American literature's biggest flirt or most holy innocent?
This novella which put Henry James on the map, author of The Turn of the Screw, presented America with either its greatest literary flirt or holy innocent...and debates on Daisy's character still get vicious in university classrooms. This novella chronicles a man named Winterbourne, who quote, "dreaded the idea that Daisy Miller was surrounded by half-a-dozen wonderful mustaches," which checked his impulse to visit her in Italy straightaway. Essentially, he was fascinated by this young (and somewhat seemingly clueless) woman.
Winterbourne, James's prematurely aged, American royalty, falls for Daisy because she does not play by the rules much to everyone's very vocal chagrin. She repeatedly calls Winterbourne (ironic name, yah?) "stiff," for he never ceases to comment on her ever-so-very-noticed behavior by the public at large, what with gallivanting around Rome with an Italian man. Hark! The scandal!
But either Daisy is naive about the social protocol which she frequently violates and is completely oblivious to the gossip that surrounds her, or she simply does not care and freely flirts.
Elizabeth Bernstein, author of The New Rules of Flirting, claims that people flirt for six reasons: for fun, testing romantic waters, reinforcing intimacy, boosting self-esteem, and getting what they want. Dave Henningen, a professor of communication at Northern Illinoise University claims that there are five goals for flirting: again, simply to have fun and boost self-esteem, to gauge interest, to reinforce a relationship, and to find a partner.
But what constitutes as flirting? For Daisy, it was having an opinion in 1870 Italy. Now? Is it holding eye contact for a few seconds? Laughing at jokes that aren't funny? Playful texts?
Flirting: a dangerous trick or a playful act? Sadly, Dr. Frisby of the University of Kentucky found in a study that the more sexually active women are in flirting (and by this, I'm assuming playful physical contact and suggestive stares, etc), the more men find them attractive. Which, you know, sucks. Because when men do this, Dr. Frisby claims, they come across as aggressive and women are turned off by their forward actions.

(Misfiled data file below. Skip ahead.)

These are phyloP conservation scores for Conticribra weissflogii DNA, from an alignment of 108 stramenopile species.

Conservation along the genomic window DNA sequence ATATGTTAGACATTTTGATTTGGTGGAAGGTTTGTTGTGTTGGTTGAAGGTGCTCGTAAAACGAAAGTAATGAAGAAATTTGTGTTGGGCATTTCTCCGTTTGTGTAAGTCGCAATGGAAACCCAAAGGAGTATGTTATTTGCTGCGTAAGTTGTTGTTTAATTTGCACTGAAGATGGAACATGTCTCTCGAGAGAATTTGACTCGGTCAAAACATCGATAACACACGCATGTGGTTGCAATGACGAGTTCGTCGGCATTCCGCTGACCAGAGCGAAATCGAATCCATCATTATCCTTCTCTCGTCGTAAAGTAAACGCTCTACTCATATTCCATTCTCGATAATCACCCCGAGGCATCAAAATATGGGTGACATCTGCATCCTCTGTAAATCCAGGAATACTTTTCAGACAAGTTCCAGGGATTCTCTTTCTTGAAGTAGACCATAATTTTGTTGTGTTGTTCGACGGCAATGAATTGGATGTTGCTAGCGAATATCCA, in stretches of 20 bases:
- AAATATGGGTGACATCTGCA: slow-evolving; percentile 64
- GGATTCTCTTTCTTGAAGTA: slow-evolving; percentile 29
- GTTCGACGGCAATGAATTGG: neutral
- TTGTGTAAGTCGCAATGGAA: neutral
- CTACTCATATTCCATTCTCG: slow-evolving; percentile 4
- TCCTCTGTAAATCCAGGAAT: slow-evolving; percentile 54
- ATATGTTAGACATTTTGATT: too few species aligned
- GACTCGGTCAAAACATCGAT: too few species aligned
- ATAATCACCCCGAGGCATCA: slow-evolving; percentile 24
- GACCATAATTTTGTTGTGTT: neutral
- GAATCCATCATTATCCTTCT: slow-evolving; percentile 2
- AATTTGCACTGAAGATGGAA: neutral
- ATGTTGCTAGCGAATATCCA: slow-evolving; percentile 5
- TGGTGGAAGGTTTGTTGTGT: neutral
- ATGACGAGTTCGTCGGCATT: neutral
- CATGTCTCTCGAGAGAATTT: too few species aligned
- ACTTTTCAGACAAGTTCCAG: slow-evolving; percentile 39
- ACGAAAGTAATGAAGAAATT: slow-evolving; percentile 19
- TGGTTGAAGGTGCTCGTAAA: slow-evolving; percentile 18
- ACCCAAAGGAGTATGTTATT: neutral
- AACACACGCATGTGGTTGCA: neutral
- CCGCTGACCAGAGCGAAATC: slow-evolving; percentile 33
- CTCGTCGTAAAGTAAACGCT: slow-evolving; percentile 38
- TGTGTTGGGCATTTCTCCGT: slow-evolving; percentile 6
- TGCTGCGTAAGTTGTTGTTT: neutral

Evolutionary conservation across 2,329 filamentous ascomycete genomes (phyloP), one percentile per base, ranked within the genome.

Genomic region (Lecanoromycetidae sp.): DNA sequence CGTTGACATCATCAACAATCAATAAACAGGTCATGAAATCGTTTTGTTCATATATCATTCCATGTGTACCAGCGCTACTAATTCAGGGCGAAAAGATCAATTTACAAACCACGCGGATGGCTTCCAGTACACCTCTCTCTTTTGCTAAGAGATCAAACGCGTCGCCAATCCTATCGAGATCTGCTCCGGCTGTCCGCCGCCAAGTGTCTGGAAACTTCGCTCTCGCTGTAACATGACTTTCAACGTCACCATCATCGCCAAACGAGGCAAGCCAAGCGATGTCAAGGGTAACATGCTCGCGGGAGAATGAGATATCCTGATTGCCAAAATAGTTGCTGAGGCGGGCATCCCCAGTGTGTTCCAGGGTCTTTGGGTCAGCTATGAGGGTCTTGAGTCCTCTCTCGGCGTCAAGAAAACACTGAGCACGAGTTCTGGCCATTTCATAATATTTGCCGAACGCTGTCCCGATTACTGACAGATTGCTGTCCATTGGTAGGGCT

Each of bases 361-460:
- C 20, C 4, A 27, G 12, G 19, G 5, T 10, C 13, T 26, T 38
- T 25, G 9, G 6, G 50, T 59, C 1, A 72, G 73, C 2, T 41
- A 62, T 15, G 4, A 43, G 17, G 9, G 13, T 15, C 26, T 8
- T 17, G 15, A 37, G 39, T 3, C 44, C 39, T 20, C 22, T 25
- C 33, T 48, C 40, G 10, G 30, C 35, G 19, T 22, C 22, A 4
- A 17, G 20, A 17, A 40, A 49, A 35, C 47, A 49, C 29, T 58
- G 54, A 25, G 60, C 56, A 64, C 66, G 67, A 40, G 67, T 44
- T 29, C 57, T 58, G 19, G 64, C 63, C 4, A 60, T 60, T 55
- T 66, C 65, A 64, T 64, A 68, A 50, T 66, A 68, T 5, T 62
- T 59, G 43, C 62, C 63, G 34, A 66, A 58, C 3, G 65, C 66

So where's the line drawn then? What's appropriate? Why is Winterbourne so attractive to this seemingly clueless girl whose winning smile is melting his heart but whose mindlessness seems too cunningly schemed? Henry James admits, "It was impossible to regard her as a perfectly well-conducted young lady," but is this because of her holy innocence or her forward manner?
Winterbourne confronts Daisy, "You're a very nice girl, but I wish you would flirt with me, and me only." Sometimes women want to interpret every little sign as a possible sign of budding affection. Let me rephrase it: we read into things. And we become so incredibly frustrated when men's actions do not match what we imagine is their intent. A smile could simply be a statement drawing attention to pearly whites, not a vague suggestion of everlasting attraction.
Flirting makes me nauseated because I hate the ambiguity of it., but once I'm already in a relationship, flirting comes forth naturally as a way to express my interest. It's the pre-dating flirting that makes me uncomfortable because I feel my heart strings being plucked to a tune that might not ever be played.
So. What do you think? How far is too far when it comes to flirting? What do you deem appropriate?
Daisy Miller's character is still in question, and there is nothing about her that is particularly perplex except to Winterbourne, whose eyes are the sole glimpse we have of Daisy. Flirting, when done appropriately, can be a simple invitation to the opposite sex that yes, you would like a solo date, but when played callously without a clear goal, the stakes of our character are placed on the field.